Editor’s note: In the spirit all the exciting changes that are occurring with this blog, it is my pleasure to present Stage Rush’s first guest blogger, Kym Formisano.
When Jesse asked me to be the very first guest blogger for Stage Rush, I cannot deny the wave of complete and utter fear that washed over me. I certainly questioned his sanity briefly; after all, handing Stage Rush over to little old me is akin to entrusting a homeless man on the subway with your firstborn. Ok, that might be a slight exaggeration. But there was a huge amount of trepidation and anxiety on my part, especially when I discovered I would also be covering the first off-Broadway play to be discussed on the blog. Gulp.
As it turns out, I had little need to be so concerned. Actually, what began as a nerve-wracking trip to the always-beautiful Union Square turned into not only one of the easiest and most efficient rushes I’ve done, but also a powerful and vivid theatrical experience matched only by the energy and undying vigor of the show’s star.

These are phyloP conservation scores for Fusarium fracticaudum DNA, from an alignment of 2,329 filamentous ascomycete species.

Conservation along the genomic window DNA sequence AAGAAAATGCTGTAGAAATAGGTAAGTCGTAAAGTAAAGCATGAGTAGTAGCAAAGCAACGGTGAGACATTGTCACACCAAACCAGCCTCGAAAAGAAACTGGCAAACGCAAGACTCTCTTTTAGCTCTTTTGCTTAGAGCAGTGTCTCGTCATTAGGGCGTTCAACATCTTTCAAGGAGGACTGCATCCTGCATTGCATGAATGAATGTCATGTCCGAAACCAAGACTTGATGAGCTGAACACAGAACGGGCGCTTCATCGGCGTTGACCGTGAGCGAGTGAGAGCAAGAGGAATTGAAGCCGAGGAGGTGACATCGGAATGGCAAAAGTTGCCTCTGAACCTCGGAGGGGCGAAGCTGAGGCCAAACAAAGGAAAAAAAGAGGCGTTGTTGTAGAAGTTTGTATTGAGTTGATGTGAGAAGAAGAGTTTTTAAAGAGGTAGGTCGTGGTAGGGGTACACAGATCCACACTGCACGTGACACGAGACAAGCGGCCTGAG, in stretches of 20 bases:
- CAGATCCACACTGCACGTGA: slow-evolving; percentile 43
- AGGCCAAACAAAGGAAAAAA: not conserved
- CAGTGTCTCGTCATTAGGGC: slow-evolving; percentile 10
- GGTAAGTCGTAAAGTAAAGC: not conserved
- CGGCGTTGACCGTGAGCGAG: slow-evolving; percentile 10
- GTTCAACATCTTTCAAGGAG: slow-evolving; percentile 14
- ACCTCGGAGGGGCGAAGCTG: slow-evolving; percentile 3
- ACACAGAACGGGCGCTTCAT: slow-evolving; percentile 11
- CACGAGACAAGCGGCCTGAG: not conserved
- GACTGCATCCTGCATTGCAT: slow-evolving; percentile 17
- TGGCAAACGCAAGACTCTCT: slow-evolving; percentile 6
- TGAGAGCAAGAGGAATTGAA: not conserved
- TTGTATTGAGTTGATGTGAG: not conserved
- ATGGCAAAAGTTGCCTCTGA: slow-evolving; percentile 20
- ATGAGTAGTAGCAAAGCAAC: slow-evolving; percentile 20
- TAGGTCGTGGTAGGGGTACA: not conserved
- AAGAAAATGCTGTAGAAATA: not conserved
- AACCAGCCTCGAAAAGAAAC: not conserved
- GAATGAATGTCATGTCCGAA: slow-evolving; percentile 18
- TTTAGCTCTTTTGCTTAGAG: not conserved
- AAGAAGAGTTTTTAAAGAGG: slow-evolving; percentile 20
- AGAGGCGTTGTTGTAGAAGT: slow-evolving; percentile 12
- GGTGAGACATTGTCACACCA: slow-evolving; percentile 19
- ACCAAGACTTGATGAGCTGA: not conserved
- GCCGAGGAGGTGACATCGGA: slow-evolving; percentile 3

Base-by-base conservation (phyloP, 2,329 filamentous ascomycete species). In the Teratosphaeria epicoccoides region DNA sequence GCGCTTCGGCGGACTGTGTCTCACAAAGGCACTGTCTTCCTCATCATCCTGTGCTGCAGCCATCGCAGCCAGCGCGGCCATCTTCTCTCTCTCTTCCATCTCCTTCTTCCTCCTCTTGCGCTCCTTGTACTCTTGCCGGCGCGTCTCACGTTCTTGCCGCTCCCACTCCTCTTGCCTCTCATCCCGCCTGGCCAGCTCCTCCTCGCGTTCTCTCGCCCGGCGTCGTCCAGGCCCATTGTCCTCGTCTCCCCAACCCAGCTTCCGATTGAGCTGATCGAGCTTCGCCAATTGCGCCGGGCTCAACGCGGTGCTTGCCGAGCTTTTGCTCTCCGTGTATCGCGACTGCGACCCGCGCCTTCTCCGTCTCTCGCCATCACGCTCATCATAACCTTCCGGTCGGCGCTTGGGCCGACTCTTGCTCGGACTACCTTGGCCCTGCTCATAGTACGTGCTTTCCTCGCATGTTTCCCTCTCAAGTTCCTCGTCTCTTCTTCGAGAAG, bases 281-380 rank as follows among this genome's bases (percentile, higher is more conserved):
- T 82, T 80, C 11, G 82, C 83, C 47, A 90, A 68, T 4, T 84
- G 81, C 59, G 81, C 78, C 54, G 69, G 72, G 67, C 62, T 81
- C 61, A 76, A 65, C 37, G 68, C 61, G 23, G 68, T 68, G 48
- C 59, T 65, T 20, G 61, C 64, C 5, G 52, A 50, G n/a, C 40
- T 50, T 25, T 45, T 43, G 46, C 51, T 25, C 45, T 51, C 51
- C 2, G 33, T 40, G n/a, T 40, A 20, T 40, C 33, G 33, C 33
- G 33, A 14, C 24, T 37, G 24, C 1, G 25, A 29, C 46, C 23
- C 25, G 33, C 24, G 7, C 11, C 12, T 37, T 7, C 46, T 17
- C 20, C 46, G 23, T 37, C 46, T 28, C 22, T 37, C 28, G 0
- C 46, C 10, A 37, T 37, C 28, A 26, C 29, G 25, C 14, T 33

Colman Domingo, one of the players in the gone-too-soon masterpiece Passing Strange and its recent film adaptation by Spike Lee, stars in the one-man show he authored, A Boy and His Soul, at the Vineyard Theatre. The Vineyard, previous home to shows like [title of show] and Avenue Q, is an unassuming brick structure with a quaint sensibility (before a certain time, one must be buzzed into the lobby) and an interior that brings to mind a combination of a small-town theater company and a modern art gallery. Because of the erratic nature of some off-Broadway theaters and their rush policies (I’m looking at you, Atlantic Theater Company), I decided to check with the receptionist well before show time to make sure I had the correct rush policy information. After being buzzed in by a super-pleasant voice, I entered the lobby and was immediately greeted by an enthusiastic and helpful box office attendant. The rush policy here is fairly standard: show up two hours prior to curtain with cash in hand and receive up to two tickets at $20 each. It is also a general rush, so don’t worry if you’ve lost your student ID. I left with a sense of confidence, ready to return at 5 p.m. and purchase my tickets. Read more